Graduation Year


Document Type




Degree Granting Department

Electrical Engineering

Major Professor

Shekhar Bhansali, Ph.D.

Committee Member

Venkat Bhethanabotla, Ph.D.

Committee Member

Andrew Hoff, Ph.D.

Committee Member

Arun Kumar, Ph.D.


electroplating, electrodeposition, graphite, template, nanowires, nanoparticles


Present state-of-the-art hydrogen sensors are limited by a number of defects such as poisoning effects, slow response, and/or the range of concentrations that can be detected. Thus, hydrogen sensors are currently under investigation. In the search for the ultimate sensor, a variety of materials have been employed as the sensing layer. One of these materials is palladium. Palladium is widely used for hydrogen sensing due to its high selectivity and property of spontaneously absorbing hydrogen. Thin and thick film palladium hydrogen sensors have been reported, as well as palladium nanostructures. Specifically, palladium nanowires for hydrogen sensing have had improved results relative to other types of sensors; these have been reported with a response time down to 75ms and do not suffer from poisoning effects. Additionally, the fabrication of these nanostructures via electrodeposition is simple and cost efficient. For this reason, palladium nanostructures were chosen as the front-end for a novel hydrogen sensor.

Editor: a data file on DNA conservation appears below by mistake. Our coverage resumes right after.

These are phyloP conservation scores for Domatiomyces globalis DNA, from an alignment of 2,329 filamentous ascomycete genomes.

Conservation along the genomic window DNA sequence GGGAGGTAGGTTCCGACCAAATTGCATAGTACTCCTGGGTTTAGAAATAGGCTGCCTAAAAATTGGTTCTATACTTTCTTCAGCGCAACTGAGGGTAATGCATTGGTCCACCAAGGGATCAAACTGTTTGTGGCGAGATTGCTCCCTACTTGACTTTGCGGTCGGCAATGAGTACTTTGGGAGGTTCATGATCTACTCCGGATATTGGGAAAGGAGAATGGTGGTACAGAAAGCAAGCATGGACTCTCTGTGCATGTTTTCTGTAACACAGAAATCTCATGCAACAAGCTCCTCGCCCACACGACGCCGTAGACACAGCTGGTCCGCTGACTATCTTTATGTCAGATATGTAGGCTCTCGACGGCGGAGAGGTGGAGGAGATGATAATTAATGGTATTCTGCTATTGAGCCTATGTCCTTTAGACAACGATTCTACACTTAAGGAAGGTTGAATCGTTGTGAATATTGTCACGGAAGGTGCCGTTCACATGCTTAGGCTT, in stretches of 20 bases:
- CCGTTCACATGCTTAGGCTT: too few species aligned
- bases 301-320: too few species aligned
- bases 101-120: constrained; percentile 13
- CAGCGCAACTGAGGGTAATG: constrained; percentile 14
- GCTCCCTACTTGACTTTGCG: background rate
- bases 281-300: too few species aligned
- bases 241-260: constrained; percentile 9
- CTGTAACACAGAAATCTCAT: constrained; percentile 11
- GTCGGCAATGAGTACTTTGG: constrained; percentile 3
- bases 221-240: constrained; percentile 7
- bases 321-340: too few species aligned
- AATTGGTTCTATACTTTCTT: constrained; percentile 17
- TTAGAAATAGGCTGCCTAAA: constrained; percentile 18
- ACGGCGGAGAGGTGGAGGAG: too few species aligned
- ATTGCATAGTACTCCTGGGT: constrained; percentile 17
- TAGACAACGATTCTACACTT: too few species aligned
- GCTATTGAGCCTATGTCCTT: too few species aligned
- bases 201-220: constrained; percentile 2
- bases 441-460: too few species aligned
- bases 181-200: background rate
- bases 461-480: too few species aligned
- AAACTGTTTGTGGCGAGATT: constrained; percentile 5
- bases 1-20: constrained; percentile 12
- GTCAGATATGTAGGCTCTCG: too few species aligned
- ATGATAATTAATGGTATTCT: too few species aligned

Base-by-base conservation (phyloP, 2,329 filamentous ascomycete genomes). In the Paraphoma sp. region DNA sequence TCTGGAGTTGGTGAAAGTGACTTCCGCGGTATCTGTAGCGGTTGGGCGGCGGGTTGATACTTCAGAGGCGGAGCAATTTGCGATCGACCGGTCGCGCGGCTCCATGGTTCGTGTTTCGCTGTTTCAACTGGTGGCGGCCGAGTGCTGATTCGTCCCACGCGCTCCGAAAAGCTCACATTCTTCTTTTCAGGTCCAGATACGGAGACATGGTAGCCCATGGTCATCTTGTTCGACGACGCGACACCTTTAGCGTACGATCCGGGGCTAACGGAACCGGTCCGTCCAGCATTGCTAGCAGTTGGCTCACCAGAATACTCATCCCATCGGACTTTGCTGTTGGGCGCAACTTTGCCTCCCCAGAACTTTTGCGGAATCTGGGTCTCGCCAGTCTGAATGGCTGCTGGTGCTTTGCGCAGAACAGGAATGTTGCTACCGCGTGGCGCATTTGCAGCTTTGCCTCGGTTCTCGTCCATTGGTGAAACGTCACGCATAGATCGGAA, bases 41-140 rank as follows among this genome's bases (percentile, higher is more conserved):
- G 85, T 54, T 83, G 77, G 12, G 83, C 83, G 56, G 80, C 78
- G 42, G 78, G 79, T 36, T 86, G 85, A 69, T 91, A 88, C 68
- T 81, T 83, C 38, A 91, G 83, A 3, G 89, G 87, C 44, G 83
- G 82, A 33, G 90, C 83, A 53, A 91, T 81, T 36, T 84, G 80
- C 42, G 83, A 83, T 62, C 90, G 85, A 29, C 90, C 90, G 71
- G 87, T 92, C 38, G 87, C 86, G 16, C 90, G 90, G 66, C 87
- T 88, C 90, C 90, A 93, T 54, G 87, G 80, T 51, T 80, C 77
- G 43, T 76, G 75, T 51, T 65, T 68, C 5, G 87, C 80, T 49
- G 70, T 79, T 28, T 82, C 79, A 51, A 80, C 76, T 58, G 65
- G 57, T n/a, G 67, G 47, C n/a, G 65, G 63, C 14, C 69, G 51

The nanostructures were to be employed as the sensing front-end of a Surface Acoustic Wave (SAW) sensor. It was theorized that the response time would be vastly improved if these were used as opposed to a thin or thick palladium film due to the decreased hydrogen diffusion distance, which is a result of the structures being one-dimensional. Because it was theorized that the dimensions of the nanostructures play an integral role in the response time to hydrogen, control of the morphology was required. This control was achieved by varying the plating variables in the electrodeposition experiments. The plating variables investigated were deposition potential, time, and counter-electrode area. The dimensions of the resulting nanostructures were measured via Scanning Electron Microscopy (SEM) and correlated to the conditions of the electrodeposition experiments. Nanowires under 40nm were successfully fabricated.